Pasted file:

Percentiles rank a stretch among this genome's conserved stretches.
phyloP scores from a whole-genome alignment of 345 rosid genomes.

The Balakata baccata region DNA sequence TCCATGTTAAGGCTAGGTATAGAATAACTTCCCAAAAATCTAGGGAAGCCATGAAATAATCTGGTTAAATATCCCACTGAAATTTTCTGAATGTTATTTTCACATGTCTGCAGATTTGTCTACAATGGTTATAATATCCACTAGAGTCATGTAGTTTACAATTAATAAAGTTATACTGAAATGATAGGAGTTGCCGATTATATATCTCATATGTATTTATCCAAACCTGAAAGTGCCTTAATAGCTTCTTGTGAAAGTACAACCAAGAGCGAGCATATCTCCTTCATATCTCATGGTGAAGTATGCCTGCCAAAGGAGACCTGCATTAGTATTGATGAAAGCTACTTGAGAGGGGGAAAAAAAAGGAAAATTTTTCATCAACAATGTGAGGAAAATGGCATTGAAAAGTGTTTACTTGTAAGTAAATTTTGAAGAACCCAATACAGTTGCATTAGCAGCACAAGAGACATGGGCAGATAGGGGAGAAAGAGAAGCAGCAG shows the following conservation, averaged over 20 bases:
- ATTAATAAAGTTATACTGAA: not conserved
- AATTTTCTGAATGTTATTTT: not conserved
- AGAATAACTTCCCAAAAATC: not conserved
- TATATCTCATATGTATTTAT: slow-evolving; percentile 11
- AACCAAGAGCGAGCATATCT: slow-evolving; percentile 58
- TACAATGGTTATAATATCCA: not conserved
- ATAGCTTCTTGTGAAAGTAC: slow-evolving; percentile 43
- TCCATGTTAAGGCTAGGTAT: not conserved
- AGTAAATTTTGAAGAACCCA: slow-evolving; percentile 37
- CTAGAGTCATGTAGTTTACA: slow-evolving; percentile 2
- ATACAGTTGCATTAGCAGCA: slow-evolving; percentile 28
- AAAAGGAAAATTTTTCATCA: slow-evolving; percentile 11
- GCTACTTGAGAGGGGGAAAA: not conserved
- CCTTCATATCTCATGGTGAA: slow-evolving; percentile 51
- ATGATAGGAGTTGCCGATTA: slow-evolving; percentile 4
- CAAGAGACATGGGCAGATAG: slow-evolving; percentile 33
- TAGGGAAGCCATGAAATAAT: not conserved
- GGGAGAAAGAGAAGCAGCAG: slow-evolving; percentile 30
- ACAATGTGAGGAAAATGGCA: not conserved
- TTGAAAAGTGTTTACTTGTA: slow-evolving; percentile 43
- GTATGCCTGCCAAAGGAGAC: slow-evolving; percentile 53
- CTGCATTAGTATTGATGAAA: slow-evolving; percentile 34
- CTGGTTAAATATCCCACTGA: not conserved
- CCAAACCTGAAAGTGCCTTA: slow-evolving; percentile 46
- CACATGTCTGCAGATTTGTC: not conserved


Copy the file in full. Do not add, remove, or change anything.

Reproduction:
Percentiles rank a stretch among this genome's conserved stretches.
phyloP scores from a whole-genome alignment of 345 rosid genomes.

The Balakata baccata region DNA sequence TCCATGTTAAGGCTAGGTATAGAATAACTTCCCAAAAATCTAGGGAAGCCATGAAATAATCTGGTTAAATATCCCACTGAAATTTTCTGAATGTTATTTTCACATGTCTGCAGATTTGTCTACAATGGTTATAATATCCACTAGAGTCATGTAGTTTACAATTAATAAAGTTATACTGAAATGATAGGAGTTGCCGATTATATATCTCATATGTATTTATCCAAACCTGAAAGTGCCTTAATAGCTTCTTGTGAAAGTACAACCAAGAGCGAGCATATCTCCTTCATATCTCATGGTGAAGTATGCCTGCCAAAGGAGACCTGCATTAGTATTGATGAAAGCTACTTGAGAGGGGGAAAAAAAAGGAAAATTTTTCATCAACAATGTGAGGAAAATGGCATTGAAAAGTGTTTACTTGTAAGTAAATTTTGAAGAACCCAATACAGTTGCATTAGCAGCACAAGAGACATGGGCAGATAGGGGAGAAAGAGAAGCAGCAG shows the following conservation, averaged over 20 bases:
- ATTAATAAAGTTATACTGAA: not conserved
- AATTTTCTGAATGTTATTTT: not conserved
- AGAATAACTTCCCAAAAATC: not conserved
- TATATCTCATATGTATTTAT: slow-evolving; percentile 11
- AACCAAGAGCGAGCATATCT: slow-evolving; percentile 58
- TACAATGGTTATAATATCCA: not conserved
- ATAGCTTCTTGTGAAAGTAC: slow-evolving; percentile 43
- TCCATGTTAAGGCTAGGTAT: not conserved
- AGTAAATTTTGAAGAACCCA: slow-evolving; percentile 37
- CTAGAGTCATGTAGTTTACA: slow-evolving; percentile 2
- ATACAGTTGCATTAGCAGCA: slow-evolving; percentile 28
- AAAAGGAAAATTTTTCATCA: slow-evolving; percentile 11
- GCTACTTGAGAGGGGGAAAA: not conserved
- CCTTCATATCTCATGGTGAA: slow-evolving; percentile 51
- ATGATAGGAGTTGCCGATTA: slow-evolving; percentile 4
- CAAGAGACATGGGCAGATAG: slow-evolving; percentile 33
- TAGGGAAGCCATGAAATAAT: not conserved
- GGGAGAAAGAGAAGCAGCAG: slow-evolving; percentile 30
- ACAATGTGAGGAAAATGGCA: not conserved
- TTGAAAAGTGTTTACTTGTA: slow-evolving; percentile 43
- GTATGCCTGCCAAAGGAGAC: slow-evolving; percentile 53
- CTGCATTAGTATTGATGAAA: slow-evolving; percentile 34
- CTGGTTAAATATCCCACTGA: not conserved
- CCAAACCTGAAAGTGCCTTA: slow-evolving; percentile 46
- CACATGTCTGCAGATTTGTC: not conserved